There are four main reasons you need to shock your hot tub water with either chlorine or non-chlorine shock:
- It removes organic compounds after heavy use e.g. to treat cloudy water.
- It kills bacteria, this is only applicable if you use a chlorine shock treatment.
- It creates more 'free' chlorine and bromine. As your sanitiser works it 'sticks' to bacteria in the hot tub which means it can no longer be 'active' to remove any more. A weekly shock treatment will remove spent particles so that your filter can catch them.
- It reactivates bromides so that they work more effectively to kill the bacteria.
If you need more detailed information read our guide – How to shock your hot tub.
How to dispose of hot tub chemicals
Never dump your hot tub chemicals as this could be harmful to the environment and local wildlife. If you have hot tub chemicals you no longer want or need then you should contact your councils local waste disposal or recycling centre who will advise you on where you should take them to be disposed of safely.
How long to hot tub chemicals last?
You should always refer to the manufacturers guidelines on the packaging. The longevity of your hot tub chemical very much depends on the type of chemical and how it has been stored. To ensure you prolong the shelf life you should always store hot tub chemicals away from heat and moisture.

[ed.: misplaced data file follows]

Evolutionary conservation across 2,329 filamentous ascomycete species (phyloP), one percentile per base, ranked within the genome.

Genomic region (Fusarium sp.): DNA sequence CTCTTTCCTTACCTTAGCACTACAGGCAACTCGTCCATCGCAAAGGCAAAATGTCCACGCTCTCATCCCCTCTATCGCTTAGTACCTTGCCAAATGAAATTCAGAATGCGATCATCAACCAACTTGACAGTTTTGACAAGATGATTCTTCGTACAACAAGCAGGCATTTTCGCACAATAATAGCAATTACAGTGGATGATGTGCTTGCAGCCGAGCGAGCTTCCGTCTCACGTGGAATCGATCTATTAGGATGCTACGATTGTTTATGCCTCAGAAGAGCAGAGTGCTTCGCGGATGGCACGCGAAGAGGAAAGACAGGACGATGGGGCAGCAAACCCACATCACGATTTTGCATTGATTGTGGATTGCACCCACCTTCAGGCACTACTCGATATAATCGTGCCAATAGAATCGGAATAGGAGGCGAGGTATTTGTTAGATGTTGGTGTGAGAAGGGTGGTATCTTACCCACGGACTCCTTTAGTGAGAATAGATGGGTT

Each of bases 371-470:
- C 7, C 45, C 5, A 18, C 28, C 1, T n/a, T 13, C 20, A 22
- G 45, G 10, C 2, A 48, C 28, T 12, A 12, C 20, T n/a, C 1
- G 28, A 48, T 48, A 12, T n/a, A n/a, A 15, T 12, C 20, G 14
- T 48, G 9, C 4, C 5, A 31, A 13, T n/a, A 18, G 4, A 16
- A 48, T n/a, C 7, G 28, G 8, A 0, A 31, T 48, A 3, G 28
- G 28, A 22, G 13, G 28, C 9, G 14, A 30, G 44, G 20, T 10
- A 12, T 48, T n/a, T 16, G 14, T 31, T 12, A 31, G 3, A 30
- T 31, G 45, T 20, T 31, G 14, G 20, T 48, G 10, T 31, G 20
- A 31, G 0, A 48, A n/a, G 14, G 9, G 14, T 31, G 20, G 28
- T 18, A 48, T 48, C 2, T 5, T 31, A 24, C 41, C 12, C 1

How soon after adding chemicals can I use my hot tub?
Once you have added chemicals to your hot tub, you should wait at least 20 to 30 minutes before even testing the water.
If the levels are correct, then it will be safe for you to enter. If they are too high or low, it could potentially take up to 24 hours for the balance to be right each time you try to adjust the chemical levels of your hot tub you will need to test the water again. Always refer to the manufacturer’s instructions for use.
Hot Tub Chemical Safety
Below are some important tips when using Hot Tub chemicals:
- Always read the label of any hot tub chemical before use and follow the instructions carefully
- Never mix hot tub chemicals unless instructed to do so by a specialist
- Always pre-dissolve any granules in a jug or container before adding them into your hot tub
- Always add chemicals to water, never the other way around
- Never add chemicals to your hot tub water while it is in use
- Only use hot tub chemicals in well ventilated areas
- Beware of strong winds when using powdered chemicals
- Always keep all hot tub chemicals out of reach of children and animals
- Make sure you wash your hands after using hot tub chemicals
- Outdoor Living Online strongly advises wearing protective clothing whenever handling chemicals
- Test your hot tub water daily (we recommend either Bromine or Chlorine test strips depending on your preferred sanitisation method)
- Always leave your hot tub switched on (unless changing the filter or the water)
For more hot tub and Jacuzzi guides, check out our Hot Tub Inspiration & Advice Centre today.